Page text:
"Two words."
"And what are they, please?"
"Right choices."
The seeker was fascinated. "How does one learn to choose rightly?"
"One word."
"One word! May I have it, please?" the seeker asked.
The seeker was thrilled. "How does one grow?"
"Two words."
"What are they, pray tell?"
"Wrong choices." 

I believe that this is God's purpose in times of testing, to help us grow and to show us that we have the faith and ability to stand up to the testing so that we will trust God in difficult times -- to strengthen our faith and Christian character. At the same time, Satan has his own purpose -- to turn those being tested away from God -- to "tempt" them to sin. 

Brian Stoffregen, Exegetical Notes
It Might Have Been

In the 1800s, poet John Greenleaf Whittier wrote one of his most quoted poems in the English language. The poem was titled, "Maud Muller." You've never heard of it? Actually, not many people remember this sorrowful poem, but generations of people have quoted two famous lines from its final stanza.

"Maud Muller" is about a young maiden who, while working the fields one day, sees a handsome young Judge riding by on horseback. She offers him a drink of cool water. Their encounter lasts only a few moments, but it makes a deep impression on both of them. Maud is greatly attracted to the Judge, and she dreams of marrying someone of his gentleness and integrity. She could leave the fields behind and live as the wife of a wealthy and powerful man. 

At the same time, the Judge is attracted to Maud. He is tired of his career, and he dreams of marrying a warm, compassionate woman like Maud and settling into a simpler life in the country. But neither Maud nor the Judge acknowledges their attraction to one another. They are from different social classes -- they cannot risk breaking the bonds of social conformity. 

Maud later marries a man who brings her much pain and hardship. The Judge also enters into a loveless marriage. In the final stanza of the poem, Whittier offers us this warning: "For of all sad words of tongue or pen, The saddest are these: 'It might have been!'"

King Duncan, Collected Sermons,
Counting Down

Jesus' time in the wilderness for forty days is, in fact, our model for Lent. Like Jesus, we seek to spend a special time - a span of forty days - preparing, reflecting, praying, readying ourselves, knowing the hard path that comes and anticipating the joyous Easter celebration that follows. In our hurried world, I don't want us to rush through these forty days. We are always rushing through things as it is - we're already always counting down to something else, counting the days until birthdays (mine is 8 weeks from today, for example), or until Christmas, or until payday or until school is out, or until vacation - we're always biding our time until something else happens. I hate to do that with Lent too - just count down until Easter, and waste the time we have, miss the opportunity for digging deeper spiritually, skipping over the process of looking inside of ourselves, trying to remake ourselves, letting ourselves be remade by God. I don't want our Lent experience to be worth only two sentences - I don't want everything we experience in the next several weeks to impact us only enough to be worth a passing comment. I want more from Lent, for all of us, and I want more from Mark on this time in Jesus' life, this time where we can see the human Jesus, struggling to make right choices, just like we do.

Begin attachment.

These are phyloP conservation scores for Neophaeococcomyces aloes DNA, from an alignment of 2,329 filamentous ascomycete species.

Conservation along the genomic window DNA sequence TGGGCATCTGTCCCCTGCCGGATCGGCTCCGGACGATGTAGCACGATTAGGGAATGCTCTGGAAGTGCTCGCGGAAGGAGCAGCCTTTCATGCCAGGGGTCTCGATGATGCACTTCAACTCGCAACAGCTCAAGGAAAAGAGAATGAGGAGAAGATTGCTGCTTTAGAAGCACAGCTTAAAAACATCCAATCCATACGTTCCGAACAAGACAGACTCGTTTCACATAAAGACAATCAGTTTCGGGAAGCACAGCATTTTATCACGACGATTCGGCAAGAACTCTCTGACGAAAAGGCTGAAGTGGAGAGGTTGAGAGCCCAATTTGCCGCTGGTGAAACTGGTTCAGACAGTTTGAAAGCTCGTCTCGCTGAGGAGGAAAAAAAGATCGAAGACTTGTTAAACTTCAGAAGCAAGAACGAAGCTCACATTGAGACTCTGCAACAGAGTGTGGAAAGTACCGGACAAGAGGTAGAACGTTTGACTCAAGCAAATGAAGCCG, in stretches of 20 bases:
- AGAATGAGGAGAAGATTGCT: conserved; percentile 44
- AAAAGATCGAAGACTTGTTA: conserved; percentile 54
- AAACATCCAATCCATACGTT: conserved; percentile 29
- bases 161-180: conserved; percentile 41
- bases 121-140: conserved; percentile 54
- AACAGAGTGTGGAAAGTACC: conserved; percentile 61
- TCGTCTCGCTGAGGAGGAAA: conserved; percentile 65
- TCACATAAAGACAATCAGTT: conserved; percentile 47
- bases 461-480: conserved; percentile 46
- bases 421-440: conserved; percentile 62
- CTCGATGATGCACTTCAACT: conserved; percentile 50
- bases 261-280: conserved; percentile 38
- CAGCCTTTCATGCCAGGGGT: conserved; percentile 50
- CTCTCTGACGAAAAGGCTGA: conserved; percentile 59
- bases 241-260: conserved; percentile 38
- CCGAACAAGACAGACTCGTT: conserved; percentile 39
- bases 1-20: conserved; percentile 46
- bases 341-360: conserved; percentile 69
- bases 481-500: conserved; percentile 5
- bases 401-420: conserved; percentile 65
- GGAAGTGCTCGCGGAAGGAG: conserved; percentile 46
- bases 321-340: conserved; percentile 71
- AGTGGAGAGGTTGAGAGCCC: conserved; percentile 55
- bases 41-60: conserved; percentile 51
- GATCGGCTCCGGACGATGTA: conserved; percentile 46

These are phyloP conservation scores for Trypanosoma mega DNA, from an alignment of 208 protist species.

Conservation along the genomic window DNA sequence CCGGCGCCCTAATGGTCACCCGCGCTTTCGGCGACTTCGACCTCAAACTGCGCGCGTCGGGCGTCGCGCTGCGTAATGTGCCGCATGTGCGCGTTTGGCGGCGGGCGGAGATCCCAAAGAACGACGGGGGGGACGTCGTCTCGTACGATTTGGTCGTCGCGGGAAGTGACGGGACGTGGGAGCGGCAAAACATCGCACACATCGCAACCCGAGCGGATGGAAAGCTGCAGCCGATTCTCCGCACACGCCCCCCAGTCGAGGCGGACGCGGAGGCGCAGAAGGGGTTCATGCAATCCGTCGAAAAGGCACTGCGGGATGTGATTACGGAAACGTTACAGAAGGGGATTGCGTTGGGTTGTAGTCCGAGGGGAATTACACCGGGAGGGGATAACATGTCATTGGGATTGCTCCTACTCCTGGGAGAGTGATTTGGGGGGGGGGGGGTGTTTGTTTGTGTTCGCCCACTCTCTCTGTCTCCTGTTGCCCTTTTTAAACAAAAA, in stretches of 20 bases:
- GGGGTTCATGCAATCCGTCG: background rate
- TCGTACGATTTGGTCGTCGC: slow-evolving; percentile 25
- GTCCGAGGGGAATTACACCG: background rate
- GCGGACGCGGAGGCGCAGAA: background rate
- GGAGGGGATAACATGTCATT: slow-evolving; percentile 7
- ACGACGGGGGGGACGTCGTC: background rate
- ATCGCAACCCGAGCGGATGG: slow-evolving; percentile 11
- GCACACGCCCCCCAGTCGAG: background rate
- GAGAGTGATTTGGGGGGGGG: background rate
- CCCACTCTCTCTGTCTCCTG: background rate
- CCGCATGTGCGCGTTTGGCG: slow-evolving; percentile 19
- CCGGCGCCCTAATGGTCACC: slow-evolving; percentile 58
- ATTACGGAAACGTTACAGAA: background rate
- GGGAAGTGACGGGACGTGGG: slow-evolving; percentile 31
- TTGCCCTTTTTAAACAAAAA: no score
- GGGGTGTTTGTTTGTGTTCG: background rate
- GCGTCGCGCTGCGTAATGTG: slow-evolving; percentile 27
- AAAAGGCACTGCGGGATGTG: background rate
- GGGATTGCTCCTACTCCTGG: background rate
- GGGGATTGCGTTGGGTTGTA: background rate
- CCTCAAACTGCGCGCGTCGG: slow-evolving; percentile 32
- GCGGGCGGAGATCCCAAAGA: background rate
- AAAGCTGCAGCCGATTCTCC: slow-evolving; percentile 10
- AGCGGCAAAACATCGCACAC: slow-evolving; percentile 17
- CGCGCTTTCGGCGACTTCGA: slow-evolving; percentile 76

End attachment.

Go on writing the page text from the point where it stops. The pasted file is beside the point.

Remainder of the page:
Beth Quick, Getting on with It
Lent: A Time to Re-think 

This is Lent 2015, and if ever there was a year in which to re-think, re-imagine and re-do our Lenten disciplines, this surely is it. Our beloved Lenten disciplines work for us privately, personally, individually. But they tempt us, even as so many of our favorite Lenten hymns and gospel songs tempt us, to remain captured and captivated by the personal and individual dimensions of our faith in Christ. Mark's is a Gospel of few words. He tells us very little of his vision of God's new Kingdom and new Covenant that has come to be in Christ. But all through his Gospel, Mark shows Jesus resisting the political and religious authorities of the day, just as he resists Satan here in today's reading. And by the same token, Mark's Gospel shows Jesus standing in solidarity with those who are outside and beyond the normative social structures: the poor, women, the sick and the possessed -- just as he stood in Jordan's waters with the repentant sinners of the Baptist's movement. 

Angela V. Askew
Lent: Giving Up 

Self Denial is about making a sacrifice that makes a difference, focusing on the Cross and reminding ourselves what Christ gave up for us. Rev. Craig Gates of Jackson Mississippi has a great list of suggestions. He says we should: 

GIVE UP grumbling! Instead, "In everything give thanks." Constructive criticism is OK, but "moaning, groaning, and complaining" are not Christian disciplines. 
GIVE UP 10 to 15 minutes in bed! Instead, use that time in prayer, Bible study and personal devotion. A few minutes in prayer WILL keep you focused. 
GIVE UP looking at other people's worst attributes. Instead concentrate on their best points. We all have faults. It is a lot easier to have people overlook our shortcomings when we overlook theirs first.
GIVE UP speaking unkindly. Instead, let your speech be generous and understanding. It costs so little to say something kind and uplifting or to offer a smile. Why not check that sharp tongue at the door?
GIVE UP your hatred of anyone or anything! Instead, learn the discipline of love. "Love covers a multitude of sins."
GIVE UP your worries and anxieties! They're too heavy for you to carry anyway. Instead, trust God with them. Anxiety is spending emotional energy on something we can do nothing about: like tomorrow! Live today and let God's grace be sufficient.